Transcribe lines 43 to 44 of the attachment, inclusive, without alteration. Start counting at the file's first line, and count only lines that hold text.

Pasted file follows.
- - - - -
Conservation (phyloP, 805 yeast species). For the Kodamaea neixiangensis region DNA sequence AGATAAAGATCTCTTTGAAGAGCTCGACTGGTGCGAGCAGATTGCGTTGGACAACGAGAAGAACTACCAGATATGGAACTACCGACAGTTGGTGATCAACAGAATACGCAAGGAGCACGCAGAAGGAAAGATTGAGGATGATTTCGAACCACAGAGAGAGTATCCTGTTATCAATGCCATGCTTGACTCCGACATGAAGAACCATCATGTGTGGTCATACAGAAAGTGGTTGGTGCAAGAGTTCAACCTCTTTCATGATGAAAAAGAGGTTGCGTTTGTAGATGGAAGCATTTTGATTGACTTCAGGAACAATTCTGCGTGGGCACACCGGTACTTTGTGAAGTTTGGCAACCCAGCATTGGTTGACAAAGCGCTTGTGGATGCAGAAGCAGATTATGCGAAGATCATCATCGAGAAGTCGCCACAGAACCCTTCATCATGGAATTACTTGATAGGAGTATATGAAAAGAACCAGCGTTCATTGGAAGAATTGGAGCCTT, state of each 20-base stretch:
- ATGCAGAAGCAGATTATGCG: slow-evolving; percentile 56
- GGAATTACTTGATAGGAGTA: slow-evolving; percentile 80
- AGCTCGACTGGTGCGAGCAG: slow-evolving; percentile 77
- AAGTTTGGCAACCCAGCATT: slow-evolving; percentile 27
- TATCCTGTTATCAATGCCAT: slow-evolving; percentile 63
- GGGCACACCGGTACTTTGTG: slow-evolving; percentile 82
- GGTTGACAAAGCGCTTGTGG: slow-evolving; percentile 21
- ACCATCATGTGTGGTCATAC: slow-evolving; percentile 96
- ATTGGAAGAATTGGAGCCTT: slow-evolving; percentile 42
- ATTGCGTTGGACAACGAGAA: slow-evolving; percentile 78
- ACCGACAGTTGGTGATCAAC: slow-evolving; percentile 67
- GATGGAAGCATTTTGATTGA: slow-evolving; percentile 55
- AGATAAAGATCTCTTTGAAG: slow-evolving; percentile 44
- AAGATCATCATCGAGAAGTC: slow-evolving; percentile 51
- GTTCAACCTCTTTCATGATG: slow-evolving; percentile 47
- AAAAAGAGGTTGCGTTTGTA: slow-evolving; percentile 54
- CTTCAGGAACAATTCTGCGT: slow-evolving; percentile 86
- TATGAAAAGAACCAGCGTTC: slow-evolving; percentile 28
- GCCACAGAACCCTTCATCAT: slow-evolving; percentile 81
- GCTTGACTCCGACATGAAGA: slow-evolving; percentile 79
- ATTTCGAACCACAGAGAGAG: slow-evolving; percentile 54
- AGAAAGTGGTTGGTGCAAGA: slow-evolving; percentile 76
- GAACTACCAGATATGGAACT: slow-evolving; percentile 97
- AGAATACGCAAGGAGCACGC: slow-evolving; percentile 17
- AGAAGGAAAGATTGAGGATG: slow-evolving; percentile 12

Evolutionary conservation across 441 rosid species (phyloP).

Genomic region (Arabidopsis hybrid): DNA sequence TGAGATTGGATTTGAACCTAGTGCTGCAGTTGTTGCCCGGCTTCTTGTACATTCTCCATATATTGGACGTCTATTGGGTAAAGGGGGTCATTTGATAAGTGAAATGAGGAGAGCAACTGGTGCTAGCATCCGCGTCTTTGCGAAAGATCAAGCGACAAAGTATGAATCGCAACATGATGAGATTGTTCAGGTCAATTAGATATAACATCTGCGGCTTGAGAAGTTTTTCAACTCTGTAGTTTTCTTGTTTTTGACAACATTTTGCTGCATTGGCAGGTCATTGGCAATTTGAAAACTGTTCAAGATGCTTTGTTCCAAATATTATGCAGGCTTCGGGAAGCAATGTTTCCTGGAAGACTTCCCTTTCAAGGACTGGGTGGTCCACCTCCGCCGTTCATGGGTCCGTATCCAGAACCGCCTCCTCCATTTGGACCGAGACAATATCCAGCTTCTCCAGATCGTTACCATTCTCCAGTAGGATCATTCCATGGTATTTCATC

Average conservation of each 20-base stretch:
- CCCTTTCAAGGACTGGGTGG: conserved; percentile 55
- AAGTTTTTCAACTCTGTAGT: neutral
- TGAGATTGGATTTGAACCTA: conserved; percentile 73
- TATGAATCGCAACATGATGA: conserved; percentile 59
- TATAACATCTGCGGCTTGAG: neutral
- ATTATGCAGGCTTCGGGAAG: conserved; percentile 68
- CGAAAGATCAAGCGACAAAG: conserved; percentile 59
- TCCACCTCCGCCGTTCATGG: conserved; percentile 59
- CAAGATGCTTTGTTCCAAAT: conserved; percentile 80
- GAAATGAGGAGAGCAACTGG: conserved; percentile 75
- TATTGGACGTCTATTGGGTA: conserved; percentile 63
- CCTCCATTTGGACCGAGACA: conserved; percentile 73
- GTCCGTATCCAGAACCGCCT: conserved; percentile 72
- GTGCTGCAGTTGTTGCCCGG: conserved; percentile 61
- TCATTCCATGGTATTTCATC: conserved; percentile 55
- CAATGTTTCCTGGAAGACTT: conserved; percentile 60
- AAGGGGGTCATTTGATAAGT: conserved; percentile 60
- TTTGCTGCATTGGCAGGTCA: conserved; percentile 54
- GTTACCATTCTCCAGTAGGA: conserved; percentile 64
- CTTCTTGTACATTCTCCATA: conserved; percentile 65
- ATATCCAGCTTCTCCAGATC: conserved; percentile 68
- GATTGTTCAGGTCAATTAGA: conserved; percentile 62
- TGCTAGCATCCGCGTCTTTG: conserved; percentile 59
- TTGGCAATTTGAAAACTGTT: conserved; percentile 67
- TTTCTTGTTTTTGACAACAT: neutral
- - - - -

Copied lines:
- GTGCTGCAGTTGTTGCCCGG: conserved; percentile 61
- TCATTCCATGGTATTTCATC: conserved; percentile 55